Clinton — It’s an early morning on a school day and Dave Bufkin stirs awake his children, Michael, a junior at Clinton High School, and Merrilee, a fifth grader at Eastside Elementary. After breakfast with his wife of 22 years, Judy, Bufkin heads to the office for another whirlwind workday.
As information technology director of Jackson-based Horne, LLP, Bufkin is charged with setting the direction the accounting firm will go using technology as a tool and leading a 12-person team to accomplish those goals throughout the nine-office system, which is high-speed connected to a centralized network operations center (NOG) consisting of more than 50 servers.
He is also responsible for overseeing Horne Technology Group, a separate technology-consulting group that has a large base of clients accessing the network. He also manages a programming team that develops custom applications unavailable in the software marketplace. The firm’s franchise group is a very narrow niche market that has developed a number of applications that improve and enhance their ability to service clients.
Daily balancing act
“The mornings are a balancing act,” admitted Bufkin. “I leave home early enough to get to work to plan my day, but late enough that I get to wake my children up and talk to them about what’s going on in their world. The great thing about my position is that there is no routine once I get to the office.
The one daily consistency is meetings. I have a daily ‘stand up’ staff meeting with my team leaders and one with the firm administration management group. Other meetings consist of projects planning, working on a project or reviewing a completed project looking for improvements. With offices in four states and 350-plus employees, we put a lot of emphasis on communicating. I’m on the phone throughout the day talking with our offices discussing technology needs or updating them on the progress of their projects. On most days, the last thing I do before leaving the office is walk around the tech area and talk with the team members about what’s going on with them and any challenges they may need help with.”
Every month, Bufkin visits each of Horne’s offices, providing CPAs and office staff with direct access to the technology team. “Our internal clients appreciate us taking the time to work with them at their office rather than trying to do everything over the phone or through e-mail,” he said. “They also have a tendency to talk more openly about their needs when you are sitting across the table from them.”
Worst day ever?
Bufkin said his worst day as an IT person was August 30, 2005, the day after Hurricane Katrina slammed into the Mississippi Gulf Coast. That day seemed to “last three weeks,” he admitted. “I came into the office that Tuesday morning and found that our data and voice communications were down. With four offices south of Jackson and one in New Orleans, we found ourselves in the same boat as most others affected by the storm.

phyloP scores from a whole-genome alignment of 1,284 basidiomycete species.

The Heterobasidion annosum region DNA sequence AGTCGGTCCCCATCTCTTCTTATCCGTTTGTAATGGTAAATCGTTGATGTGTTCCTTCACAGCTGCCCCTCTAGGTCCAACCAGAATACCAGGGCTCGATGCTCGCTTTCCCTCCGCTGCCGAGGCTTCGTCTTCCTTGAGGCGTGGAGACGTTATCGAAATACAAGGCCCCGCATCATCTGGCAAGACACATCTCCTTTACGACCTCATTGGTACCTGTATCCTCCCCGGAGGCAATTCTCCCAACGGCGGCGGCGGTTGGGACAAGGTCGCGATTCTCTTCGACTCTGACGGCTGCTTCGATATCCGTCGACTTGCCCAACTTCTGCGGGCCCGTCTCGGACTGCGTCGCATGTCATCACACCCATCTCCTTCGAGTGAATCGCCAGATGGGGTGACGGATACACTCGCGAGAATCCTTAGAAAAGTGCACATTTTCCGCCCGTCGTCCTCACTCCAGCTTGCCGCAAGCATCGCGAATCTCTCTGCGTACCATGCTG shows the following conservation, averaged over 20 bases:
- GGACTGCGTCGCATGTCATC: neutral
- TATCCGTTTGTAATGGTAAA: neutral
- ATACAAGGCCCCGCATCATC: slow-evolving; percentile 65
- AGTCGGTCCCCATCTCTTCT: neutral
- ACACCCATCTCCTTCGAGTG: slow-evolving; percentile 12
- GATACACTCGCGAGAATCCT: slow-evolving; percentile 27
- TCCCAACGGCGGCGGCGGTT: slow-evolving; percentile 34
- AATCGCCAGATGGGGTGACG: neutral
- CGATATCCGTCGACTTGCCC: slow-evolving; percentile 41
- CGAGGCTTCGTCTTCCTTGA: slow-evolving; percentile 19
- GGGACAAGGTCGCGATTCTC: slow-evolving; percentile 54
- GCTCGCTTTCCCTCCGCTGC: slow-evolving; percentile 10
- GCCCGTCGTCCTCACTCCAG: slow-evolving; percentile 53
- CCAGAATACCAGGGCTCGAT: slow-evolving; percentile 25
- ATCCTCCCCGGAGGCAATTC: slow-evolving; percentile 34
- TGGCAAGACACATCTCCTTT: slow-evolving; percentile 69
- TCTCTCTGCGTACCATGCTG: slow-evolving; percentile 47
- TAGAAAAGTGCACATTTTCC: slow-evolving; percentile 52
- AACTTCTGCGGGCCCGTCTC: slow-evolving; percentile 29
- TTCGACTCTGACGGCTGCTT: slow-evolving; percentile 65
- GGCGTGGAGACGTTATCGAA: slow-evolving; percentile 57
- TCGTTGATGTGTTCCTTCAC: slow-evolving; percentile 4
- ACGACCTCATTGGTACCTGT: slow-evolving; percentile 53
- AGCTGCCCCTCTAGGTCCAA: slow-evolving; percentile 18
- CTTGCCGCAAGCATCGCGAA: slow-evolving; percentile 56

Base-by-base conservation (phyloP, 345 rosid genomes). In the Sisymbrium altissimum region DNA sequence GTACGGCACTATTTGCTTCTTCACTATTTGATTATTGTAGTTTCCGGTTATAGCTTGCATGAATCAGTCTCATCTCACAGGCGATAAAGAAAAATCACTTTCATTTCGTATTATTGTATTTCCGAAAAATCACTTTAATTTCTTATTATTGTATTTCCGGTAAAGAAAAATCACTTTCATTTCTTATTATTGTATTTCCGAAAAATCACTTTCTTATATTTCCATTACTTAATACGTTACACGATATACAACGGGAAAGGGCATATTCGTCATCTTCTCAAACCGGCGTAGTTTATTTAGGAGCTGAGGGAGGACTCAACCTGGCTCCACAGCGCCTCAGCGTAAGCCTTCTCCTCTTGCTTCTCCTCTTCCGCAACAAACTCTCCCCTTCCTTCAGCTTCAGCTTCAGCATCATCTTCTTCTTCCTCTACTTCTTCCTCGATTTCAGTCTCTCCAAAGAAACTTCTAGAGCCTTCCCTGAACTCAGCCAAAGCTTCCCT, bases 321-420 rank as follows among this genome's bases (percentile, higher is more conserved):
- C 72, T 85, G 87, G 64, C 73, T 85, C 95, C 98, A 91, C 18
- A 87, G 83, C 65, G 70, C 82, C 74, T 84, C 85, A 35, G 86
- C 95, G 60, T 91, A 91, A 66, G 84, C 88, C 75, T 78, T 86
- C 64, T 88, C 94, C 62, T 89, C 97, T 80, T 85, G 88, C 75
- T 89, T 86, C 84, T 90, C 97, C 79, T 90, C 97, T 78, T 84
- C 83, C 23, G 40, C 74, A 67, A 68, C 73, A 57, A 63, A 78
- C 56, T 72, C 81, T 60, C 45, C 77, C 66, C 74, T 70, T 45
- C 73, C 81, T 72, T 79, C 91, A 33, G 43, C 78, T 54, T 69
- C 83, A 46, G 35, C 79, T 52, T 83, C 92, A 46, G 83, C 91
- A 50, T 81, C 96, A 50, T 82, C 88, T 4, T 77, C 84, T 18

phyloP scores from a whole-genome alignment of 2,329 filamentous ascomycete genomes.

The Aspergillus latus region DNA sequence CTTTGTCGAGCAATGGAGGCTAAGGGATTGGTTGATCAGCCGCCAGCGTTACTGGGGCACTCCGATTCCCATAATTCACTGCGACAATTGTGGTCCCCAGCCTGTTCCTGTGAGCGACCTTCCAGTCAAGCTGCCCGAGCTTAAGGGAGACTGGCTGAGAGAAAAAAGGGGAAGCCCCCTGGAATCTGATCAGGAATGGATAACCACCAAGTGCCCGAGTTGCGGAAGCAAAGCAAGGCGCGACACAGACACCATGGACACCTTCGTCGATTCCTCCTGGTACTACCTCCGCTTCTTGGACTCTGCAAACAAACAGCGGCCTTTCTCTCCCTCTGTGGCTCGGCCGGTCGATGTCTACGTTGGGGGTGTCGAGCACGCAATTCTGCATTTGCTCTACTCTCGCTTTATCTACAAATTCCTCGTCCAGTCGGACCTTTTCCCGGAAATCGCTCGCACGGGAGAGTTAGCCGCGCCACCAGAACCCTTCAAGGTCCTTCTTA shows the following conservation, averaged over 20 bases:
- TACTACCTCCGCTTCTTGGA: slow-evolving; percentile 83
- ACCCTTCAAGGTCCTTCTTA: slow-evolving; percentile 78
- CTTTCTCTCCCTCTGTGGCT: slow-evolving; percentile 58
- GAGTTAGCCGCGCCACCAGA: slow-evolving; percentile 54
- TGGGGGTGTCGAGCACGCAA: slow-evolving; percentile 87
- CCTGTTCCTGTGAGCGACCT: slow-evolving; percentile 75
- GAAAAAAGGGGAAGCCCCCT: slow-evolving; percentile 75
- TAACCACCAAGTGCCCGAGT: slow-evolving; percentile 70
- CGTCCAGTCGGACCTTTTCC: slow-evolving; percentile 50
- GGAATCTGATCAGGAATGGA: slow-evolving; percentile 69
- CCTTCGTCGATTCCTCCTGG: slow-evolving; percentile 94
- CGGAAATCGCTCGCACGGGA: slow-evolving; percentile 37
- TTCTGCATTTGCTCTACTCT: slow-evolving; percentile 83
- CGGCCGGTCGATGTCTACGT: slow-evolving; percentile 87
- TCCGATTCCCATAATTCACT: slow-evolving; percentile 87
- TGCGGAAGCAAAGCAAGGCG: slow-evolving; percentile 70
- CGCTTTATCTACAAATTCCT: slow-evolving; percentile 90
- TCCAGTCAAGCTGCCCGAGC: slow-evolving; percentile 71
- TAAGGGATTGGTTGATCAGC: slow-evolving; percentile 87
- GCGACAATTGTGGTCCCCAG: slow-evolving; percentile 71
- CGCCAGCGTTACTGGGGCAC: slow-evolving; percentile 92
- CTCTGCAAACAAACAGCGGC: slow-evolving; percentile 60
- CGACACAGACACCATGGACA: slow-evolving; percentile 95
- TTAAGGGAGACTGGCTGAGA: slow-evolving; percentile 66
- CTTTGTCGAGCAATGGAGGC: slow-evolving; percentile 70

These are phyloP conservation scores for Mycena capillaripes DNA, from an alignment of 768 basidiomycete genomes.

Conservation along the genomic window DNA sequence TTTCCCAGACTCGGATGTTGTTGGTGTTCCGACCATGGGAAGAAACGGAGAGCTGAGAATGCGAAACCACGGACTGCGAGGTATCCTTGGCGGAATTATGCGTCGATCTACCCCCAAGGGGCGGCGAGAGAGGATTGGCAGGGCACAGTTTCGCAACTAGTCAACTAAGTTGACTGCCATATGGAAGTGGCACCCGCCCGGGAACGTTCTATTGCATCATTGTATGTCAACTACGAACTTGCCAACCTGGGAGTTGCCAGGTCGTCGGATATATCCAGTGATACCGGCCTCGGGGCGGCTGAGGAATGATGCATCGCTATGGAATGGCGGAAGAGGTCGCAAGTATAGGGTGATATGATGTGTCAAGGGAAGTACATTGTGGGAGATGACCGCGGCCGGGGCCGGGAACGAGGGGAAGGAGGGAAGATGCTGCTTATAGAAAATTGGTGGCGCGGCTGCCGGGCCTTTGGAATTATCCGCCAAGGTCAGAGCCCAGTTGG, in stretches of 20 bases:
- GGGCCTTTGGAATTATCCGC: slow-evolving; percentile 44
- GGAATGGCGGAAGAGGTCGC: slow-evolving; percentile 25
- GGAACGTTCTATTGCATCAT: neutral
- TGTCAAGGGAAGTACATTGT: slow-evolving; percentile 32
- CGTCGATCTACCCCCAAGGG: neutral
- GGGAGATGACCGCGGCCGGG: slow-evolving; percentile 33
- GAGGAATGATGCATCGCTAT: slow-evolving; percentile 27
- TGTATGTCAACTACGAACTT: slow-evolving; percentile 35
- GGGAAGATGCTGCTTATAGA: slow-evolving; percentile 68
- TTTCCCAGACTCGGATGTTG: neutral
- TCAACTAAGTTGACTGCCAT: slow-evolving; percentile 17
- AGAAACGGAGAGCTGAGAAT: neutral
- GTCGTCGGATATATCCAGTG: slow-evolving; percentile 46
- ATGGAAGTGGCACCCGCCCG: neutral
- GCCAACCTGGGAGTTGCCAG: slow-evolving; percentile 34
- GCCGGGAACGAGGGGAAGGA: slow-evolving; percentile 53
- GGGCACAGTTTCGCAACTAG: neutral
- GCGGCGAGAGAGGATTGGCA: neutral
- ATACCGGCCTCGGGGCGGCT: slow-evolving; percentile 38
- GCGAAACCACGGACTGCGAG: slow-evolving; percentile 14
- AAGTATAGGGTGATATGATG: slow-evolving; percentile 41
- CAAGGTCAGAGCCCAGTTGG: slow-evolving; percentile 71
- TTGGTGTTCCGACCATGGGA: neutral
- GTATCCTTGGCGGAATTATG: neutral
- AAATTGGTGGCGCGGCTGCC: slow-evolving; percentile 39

“Fortunately, we had backup systems that kicked in and as the power was restored in each office, we were able to get our communications back on line. While it was a true disaster, there were some good things to come out of it. We reaffirmed that our backup systems worked. We also reaffirmed the dedication of Horne’s employees. The morning after the storm, we had employees from our southern offices calling and showing up at their office, asking if they could work.”
A native of Jackson, Bufkin earned degrees at Hinds Community College and Delta State University before joining the technology division of Flowood-based Valley Innovative Services for a dozen years. In 2004, he did consulting work, mostly with Hinds Community College. In January 2005, he began his career with Horne, managing the technical support area, which includes the HelpDesk, network operations and application licensing. He was promoted to his current post in August.
Bufkin’s smartest move after his promotion was “to keep in place the people who were here when I took the position of IT director. I have a sharp, dedicated staff that understands where we are going in technology.”
In his spare time, Bufkin, a member of the Jackson Metro Cyclists, a local cycling club, participates in a group ride one or two times a week, when he can work them in. Most of the time, Bufkin faces another whirlwind schedule: keeping up with his children’s activities.
“Both of them are at the age where they can fill up your calendar weeks in advance with sports, school activities and church programs,” he said, with a chuckle.
Contact MBJ contributing writer Lynne W. Jeter at firstname.lastname@example.org.
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